A prominent Alberta oil and gas company is blaming the provincial NDP government for a loss this quarter, saying its tax hike is the reason why it was not able to post a profit.
On Thursday, Calgary-based Canadian Natural Resources reported a $405-million net loss in the second quarter. The company says it would have been profitable if not for an increase in Alberta's corporate tax rate, which rose from 10 per cent to 12 per cent as of July 1.
The company says the tax hike increased its deferred income tax liability by $579 million. A deferred income tax liability is an item on a balance sheet showing a tax that a company will owe on its income, but has not yet been assessed.
"This charge effectively translates into lower future cash flows and therefore, lowers reinvestment in the business," said company CFO Corey Bieber in a release.
Company president Steve Laut told analysts he could not make any projections about 2016 because of other potential changes by the provincial government, such as new royalty rates and climate change regulations.
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Similar to other companies in the oilpatch, the price of oil continues to hurt Canadian Natural Resources. Total revenue in the most recent quarter was $3.42 billion, down from $5.37 billion a year earlier.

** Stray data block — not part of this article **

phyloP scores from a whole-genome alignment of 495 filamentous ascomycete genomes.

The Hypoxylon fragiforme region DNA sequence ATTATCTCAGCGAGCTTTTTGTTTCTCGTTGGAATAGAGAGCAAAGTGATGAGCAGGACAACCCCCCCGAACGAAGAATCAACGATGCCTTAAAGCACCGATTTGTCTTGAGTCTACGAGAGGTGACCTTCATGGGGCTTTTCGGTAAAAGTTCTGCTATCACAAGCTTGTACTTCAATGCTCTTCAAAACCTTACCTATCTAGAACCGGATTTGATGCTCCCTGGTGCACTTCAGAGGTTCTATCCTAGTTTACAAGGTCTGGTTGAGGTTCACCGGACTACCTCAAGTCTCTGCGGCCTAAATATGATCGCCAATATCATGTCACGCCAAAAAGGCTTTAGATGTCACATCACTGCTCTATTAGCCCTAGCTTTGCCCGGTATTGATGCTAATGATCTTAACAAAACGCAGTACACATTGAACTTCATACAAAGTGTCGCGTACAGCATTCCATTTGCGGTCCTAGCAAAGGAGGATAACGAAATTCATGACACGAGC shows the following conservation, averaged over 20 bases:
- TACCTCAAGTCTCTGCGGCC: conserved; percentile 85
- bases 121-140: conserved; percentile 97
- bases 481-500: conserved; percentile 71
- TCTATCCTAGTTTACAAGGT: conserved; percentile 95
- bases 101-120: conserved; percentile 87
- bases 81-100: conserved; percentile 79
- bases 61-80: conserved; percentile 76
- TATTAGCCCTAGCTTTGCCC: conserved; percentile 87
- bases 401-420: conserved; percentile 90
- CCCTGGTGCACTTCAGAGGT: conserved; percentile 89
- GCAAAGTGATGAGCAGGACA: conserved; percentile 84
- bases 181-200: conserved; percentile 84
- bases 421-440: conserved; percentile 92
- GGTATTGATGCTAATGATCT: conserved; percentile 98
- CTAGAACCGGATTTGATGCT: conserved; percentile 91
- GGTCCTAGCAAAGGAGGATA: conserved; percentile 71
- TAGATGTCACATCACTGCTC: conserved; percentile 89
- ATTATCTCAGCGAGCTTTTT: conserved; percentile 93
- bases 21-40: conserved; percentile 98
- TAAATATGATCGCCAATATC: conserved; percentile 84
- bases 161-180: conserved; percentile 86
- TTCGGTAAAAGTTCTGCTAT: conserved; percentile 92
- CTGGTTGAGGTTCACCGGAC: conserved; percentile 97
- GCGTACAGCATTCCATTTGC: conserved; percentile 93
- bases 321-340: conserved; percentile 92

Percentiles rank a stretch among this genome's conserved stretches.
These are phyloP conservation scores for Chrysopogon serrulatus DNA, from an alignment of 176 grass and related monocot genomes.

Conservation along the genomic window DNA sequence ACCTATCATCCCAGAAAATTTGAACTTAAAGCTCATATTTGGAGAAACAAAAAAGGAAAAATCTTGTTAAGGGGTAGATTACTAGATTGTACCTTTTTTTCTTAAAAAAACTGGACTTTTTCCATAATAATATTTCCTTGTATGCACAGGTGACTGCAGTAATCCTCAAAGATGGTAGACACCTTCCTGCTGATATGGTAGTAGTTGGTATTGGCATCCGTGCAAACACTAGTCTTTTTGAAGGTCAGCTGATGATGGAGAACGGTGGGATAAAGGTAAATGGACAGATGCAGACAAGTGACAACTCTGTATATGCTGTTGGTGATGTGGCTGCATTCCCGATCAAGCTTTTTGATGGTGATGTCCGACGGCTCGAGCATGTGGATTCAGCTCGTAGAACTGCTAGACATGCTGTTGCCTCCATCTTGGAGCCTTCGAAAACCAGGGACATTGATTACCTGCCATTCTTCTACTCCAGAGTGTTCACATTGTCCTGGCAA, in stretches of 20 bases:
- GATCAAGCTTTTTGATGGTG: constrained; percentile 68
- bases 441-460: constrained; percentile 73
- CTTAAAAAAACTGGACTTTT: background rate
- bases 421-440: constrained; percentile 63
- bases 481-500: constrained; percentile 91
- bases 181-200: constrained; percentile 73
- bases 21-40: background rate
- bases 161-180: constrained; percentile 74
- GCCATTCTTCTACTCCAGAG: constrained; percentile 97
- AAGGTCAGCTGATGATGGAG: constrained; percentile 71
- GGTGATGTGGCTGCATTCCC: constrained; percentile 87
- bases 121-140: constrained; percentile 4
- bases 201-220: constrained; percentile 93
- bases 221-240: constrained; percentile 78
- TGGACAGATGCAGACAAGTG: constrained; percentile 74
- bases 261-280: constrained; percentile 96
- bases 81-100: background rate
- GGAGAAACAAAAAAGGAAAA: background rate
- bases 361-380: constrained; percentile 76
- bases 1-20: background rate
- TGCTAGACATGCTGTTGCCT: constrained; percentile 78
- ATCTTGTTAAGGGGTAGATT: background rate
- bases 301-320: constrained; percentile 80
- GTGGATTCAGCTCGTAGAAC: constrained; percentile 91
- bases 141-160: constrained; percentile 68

"Yes, when you pay a higher corporate tax, it does mean you have a little less profit," said Alberta Premier Rachel Notley to reporters on Thursday as she responded to a question about the company's comments. "But at the end of the day, Albertans clearly considered that issue very thoroughly in the last election and determined that when it comes time for all of us to pull up our socks and tighten our belts because of the fiscal challenges we find ourselves with, that everybody needs to chip in."
This is not the first time Canadian Natural Resources has spoken out about the NDP, which won a majority government in the spring election. In May, the company cancelled its presentation of future spending plans because of the change in government and the NDP's policies. The move was described by some industry watchers as aggressive and made it seem like the company was going out of its way to attack the NDP.
"I think different corporate players in Alberta are going to engage in public discussion with Albertans in different ways," said Notley. "We feel quite confident that we are effectively working with most oil and gas leaders to move forward with both the climate change strategy as well as how we deal with the royalty regime as prices recover."
Canadian Natural Resources is not the only oilpatch player to speak up about the NDP. In fact, ever since the change of government, several oil and gas companies have spoken out about their concern and fear, as they are uncertain what changes will be made to Alberta's largest industry.
Last month, the head of Encana reminded the new government that investment dollars can always find a home in another jurisdiction.